Nintendo’s two Picross games for the Nintendo DS (Picross DS and Picross 3D) easily top the list of great timewasters. In them, players use logic and a hint of math to fill in empty grids that then yield an image. They can take anywhere from a few seconds to a half hour depending on the size of the grid, and each game contains hundreds of puzzles. The ease of playing them and the sense of accomplishment fuels their drive to consume any of my free time.
Mario’s Picross was the original Picross game from Nintendo and it was released on the Game Boy in 1995. It’s also available as a downloadable on the Nintendo 3DS via its Virtual Console storefront. I recently picked it up, and as is always the case when I play one, it consumed my time and had me staying up late saying to myself “just one more” over and over.
Picross puzzles are grids of blank squares that need to be filled in. Beside each row and column are numbers designating how many squares are to be filled, and in what order. For example, imagine a 15 x 15 puzzle with a row that has the numbers 7 and 7 beside it. Because the row is 15 squares long, I know that the first 7 squares are going to get filled in, there’ll be a space, and the last 7 squares will be filled in. That’s an easy example because the numbers indicating how many squares to fill in total 15; 7+1 (blank space)+7=15. It gets trickier when a row or column has only a few filled in squares. In situations like that, players really have to examine other rows and columns and view puzzles in their entirety.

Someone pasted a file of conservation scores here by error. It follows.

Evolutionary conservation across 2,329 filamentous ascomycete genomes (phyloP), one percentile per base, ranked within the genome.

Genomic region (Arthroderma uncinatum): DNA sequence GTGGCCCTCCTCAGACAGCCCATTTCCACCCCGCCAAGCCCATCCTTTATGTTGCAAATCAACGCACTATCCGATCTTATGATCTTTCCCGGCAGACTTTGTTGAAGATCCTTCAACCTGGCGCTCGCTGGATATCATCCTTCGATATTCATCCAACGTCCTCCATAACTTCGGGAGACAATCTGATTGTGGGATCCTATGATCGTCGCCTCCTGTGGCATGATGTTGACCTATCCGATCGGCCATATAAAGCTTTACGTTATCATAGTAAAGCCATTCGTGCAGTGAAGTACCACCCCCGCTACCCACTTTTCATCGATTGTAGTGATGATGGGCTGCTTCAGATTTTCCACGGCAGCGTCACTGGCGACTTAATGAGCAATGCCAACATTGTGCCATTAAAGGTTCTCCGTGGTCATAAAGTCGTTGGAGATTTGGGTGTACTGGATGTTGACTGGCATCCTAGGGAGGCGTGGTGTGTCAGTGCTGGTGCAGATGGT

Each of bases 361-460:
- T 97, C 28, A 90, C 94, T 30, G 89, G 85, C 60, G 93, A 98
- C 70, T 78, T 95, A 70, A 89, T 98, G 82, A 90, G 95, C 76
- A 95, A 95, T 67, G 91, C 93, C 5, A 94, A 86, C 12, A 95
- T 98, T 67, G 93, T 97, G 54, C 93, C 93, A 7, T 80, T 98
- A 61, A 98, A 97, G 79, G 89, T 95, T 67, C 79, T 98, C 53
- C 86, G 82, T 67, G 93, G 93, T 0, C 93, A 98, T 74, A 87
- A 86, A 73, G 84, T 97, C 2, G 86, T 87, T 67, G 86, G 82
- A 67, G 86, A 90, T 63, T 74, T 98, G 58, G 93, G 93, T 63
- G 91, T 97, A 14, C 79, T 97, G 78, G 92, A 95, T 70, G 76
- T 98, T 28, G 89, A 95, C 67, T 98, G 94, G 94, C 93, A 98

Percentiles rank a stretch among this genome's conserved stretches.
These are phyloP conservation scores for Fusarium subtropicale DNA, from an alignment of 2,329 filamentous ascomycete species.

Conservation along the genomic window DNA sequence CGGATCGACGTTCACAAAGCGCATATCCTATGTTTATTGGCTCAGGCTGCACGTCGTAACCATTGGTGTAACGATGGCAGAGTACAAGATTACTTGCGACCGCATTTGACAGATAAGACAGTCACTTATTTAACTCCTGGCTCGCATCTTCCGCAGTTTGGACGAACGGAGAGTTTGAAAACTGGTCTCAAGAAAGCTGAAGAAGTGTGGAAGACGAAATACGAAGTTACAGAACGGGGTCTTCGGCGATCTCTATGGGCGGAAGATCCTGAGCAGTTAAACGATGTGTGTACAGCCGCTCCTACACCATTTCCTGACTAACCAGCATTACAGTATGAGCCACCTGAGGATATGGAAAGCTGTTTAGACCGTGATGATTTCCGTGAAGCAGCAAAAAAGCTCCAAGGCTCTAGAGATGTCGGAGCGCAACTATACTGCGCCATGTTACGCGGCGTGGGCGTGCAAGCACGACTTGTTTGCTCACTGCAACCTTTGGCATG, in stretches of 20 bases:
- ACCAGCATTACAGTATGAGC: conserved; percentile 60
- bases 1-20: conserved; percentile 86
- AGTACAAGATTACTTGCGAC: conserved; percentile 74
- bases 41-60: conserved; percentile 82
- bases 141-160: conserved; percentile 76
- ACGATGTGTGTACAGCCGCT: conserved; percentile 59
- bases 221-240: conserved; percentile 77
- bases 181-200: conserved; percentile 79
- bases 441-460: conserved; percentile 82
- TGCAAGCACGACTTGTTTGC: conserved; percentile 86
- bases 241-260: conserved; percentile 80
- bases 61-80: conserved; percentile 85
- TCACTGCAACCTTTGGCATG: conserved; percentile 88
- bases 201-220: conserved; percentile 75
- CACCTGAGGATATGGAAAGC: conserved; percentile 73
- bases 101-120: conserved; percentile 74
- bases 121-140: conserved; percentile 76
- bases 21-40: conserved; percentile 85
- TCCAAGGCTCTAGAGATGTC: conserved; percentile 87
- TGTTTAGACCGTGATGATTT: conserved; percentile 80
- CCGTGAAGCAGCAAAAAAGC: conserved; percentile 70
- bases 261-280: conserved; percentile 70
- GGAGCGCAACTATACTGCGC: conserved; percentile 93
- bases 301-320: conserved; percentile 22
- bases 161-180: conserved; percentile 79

In the Nintendo DS games, when I’d fill in squares, their corresponding numbers beside the row or column would become grayed out, making it easier for me to keep track of what I hadn’t done yet. This feature isn’t present in Mario’s Picross and it made solving puzzles not necessarily tougher, just a little more annoying. Another facet that hinders my play sessions is the size of the screen. If you don’t remember, the screen on the original Game Boy was tiny; it’s probably the reason I wear glasses today. I tended not to play Mario’s Picross for extended sessions to avoid eye strain. The screen is enlarged on the 3DS, I just wish you could distort the perspective to make it fit the handheld’s screen entirely. Still, Mario’s Picross is a great timewaster and a great game for just a couple of bucks.